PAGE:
Edinburgh Leisure is the largest leisure provider in Edinburgh with over 30 venues and more than 4.8 million customer visits per year.  As a not for profit organisation their goal is to make a positive difference across the city, helping everyone to get active, stay active and achieve more. The Move More project sits within Edinburgh Leisure’s health team along with 7 other projects, many funded by external partners.  From weight management to falls prevention, each of the projects aims to help those who face health inequalities the chance to experience the benefits of physical activity for themselves.  Edinburgh Leisure have a strong presence in local communities across the city and with funding and expertise from Macmillan Cancer Support the Move More Edinburgh project will reach out to people in Edinburgh affected by cancer, enabling them to get active.

Signposting your individuals to a challenging event


Goals are an effective way to maintain focus, measure progress and to provide a positive challenge for individuals living with and beyond a cancer diagnosis. Goals could also be completing events such as the 5km parkrun…

parkrun is a free, weekly, 5km timed run which takes place in pleasant parkland surroundings. There are currently 47,555 events across 348 locations in the UK with 748,921 runners taking part. This event is a fantastic goal for individuals from your projects to complete. It is safe, fun, challenging and provides a huge sense of achievement and a massive confidence boost.

Michelle is 35 years old and was diagnosed with cancer where she went through chemotherapy treatment for a year. She is part of the Macmillan Berkshire Well-Being Team who signposted her to a parkrun in Maidenhead. The Well-being team had been concentrating on regaining her confidence, muscle strength and energy levels. They set her a goal of running the Maidenhead Park Run. She had walked the route hundreds of times with her dog Eddie but had not run it for 2 years.

I was super proud when I completed my first Park Run in Maidenhead. On the Saturday morning as usual we were up early for swimming lessons and footie training but the kids said ‘Mum we want to come and run with you… Can Eddie come too?’ That’s the dog, ‘we can ask I suppose, lets print you some numbers’ I replied, so off we went.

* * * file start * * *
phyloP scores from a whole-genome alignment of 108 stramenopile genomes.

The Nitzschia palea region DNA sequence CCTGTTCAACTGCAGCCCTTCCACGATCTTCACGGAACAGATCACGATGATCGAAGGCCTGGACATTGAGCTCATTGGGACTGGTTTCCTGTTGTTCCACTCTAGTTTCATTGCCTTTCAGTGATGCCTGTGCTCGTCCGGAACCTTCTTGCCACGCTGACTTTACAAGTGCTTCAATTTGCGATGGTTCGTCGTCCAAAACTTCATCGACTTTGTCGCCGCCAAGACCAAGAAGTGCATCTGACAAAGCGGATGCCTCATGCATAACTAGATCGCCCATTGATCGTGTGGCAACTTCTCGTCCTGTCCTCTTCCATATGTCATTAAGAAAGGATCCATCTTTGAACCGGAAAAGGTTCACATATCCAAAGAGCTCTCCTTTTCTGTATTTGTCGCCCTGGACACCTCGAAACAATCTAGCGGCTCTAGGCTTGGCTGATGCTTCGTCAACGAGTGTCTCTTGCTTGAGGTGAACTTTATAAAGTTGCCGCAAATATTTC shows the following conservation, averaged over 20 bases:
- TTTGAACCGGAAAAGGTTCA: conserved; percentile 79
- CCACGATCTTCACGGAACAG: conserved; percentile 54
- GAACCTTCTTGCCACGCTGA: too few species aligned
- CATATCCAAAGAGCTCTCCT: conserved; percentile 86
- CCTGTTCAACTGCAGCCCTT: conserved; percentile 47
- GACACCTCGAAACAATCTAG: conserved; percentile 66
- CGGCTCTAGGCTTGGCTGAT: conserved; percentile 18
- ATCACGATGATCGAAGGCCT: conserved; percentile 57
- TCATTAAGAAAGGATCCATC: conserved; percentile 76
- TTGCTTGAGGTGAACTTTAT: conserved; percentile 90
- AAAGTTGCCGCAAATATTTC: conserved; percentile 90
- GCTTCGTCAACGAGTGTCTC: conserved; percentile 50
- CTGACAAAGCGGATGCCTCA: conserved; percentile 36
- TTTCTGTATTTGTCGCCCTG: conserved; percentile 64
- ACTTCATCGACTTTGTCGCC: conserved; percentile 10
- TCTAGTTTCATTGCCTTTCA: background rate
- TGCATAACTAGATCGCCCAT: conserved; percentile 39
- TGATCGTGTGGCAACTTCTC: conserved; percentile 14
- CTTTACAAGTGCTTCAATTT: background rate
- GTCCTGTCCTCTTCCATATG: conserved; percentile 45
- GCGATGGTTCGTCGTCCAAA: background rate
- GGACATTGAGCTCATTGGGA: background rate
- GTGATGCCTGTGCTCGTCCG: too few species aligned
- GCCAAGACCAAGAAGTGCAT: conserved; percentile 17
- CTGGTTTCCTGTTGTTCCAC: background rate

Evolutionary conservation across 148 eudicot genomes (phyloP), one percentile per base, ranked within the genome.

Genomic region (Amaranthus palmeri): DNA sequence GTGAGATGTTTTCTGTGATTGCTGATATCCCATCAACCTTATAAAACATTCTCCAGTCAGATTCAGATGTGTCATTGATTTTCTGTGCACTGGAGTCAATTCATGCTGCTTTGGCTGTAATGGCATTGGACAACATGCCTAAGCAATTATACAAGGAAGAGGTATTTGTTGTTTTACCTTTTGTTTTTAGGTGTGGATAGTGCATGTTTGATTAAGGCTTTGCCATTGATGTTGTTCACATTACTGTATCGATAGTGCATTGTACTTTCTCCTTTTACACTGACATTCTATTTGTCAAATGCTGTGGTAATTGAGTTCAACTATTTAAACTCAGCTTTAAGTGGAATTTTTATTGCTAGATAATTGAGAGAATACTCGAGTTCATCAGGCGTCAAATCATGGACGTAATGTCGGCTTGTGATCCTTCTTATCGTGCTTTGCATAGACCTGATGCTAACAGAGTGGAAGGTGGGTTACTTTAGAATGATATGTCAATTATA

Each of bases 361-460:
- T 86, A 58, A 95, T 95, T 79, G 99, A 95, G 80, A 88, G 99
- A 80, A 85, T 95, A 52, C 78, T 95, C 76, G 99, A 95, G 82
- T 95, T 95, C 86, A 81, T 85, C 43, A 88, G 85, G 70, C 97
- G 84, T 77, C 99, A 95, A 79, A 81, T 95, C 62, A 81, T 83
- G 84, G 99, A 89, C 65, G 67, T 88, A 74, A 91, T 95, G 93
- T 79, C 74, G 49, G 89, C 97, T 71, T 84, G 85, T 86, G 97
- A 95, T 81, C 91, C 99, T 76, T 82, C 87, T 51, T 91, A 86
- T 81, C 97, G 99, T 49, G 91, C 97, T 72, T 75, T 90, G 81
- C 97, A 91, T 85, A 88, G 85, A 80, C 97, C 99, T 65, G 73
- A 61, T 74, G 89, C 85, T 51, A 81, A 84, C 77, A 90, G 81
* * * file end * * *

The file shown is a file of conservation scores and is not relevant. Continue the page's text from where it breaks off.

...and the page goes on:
Off to the start line, full of conversation and nerves 5km… 3.16miles… they said, wow lets see if I make it back before dark! I look around and I see other families, lots of bright colours, some people had all the gear and people like me…a mum… a dog owner… even a dad with a buggy its not cold but I’m shaking with anticipation lets do this and off we go.

It’s two laps of a water way, an area I’ve walked with Eddie a million times but wow did it feel longer. The kids are running off, Kevin is chatting away and I see people smiling and having fun. The front runners were obviously no where to be seen, but I had my little pace and I was sticking to it. Come on Michelle I said we can do this! It’s the second lap and people have over taken me and I too have over taken them but every time I got a ‘good morning’ or a ‘looking good’ big smiles from me. I had a little walk run thing going on now and I was nearly at the end 35 minutes had passed and I was on the home straight, there was one thing keeping me going and that was the offer of a free coffee from Kevin at the pub!

We had finished and in the pub Michelle…Me… a 35 year old lady who was diagnosed with Cancer and pumped with poison for a year had done 5km YES 3.16 miles all in one go a distance I hadn’t done for nearly two years, I had a feeling of success, achievement and so proud of my families support. My Saturdays were about to get better!

If you want to find out more information about these events and where they take place please click on the link here

Flagship Living Well Active project launched in Dorset for people living with cancer

More than 200 people attended the Big Living Well Discovery Day at Bournemouth University on Friday 17 July, for the launch of Dorset Living Well Active.

Funded by a partnership between Macmillan Cancer Support and Sport England, Dorset Living Well Active is one of six flagship pilot projects nationwide aimed at supporting people to live well with and beyond their cancer diagnosis, through being physically active.

Layne Hamerston, Director of Living Well Active based at Bournemouth University explained: “We know that exercise has an incredibly positive impact on recovery from cancer and can not only reduce the risk of recurrence, but also helps to manage some of the side effects of treatment such as swelling, fatigue or anxiety. We’re now working with over 36 different delivery sites across Dorset who between them offer a range of activities and support services, making it easier than ever for people affected by cancer to become active, and access support locally.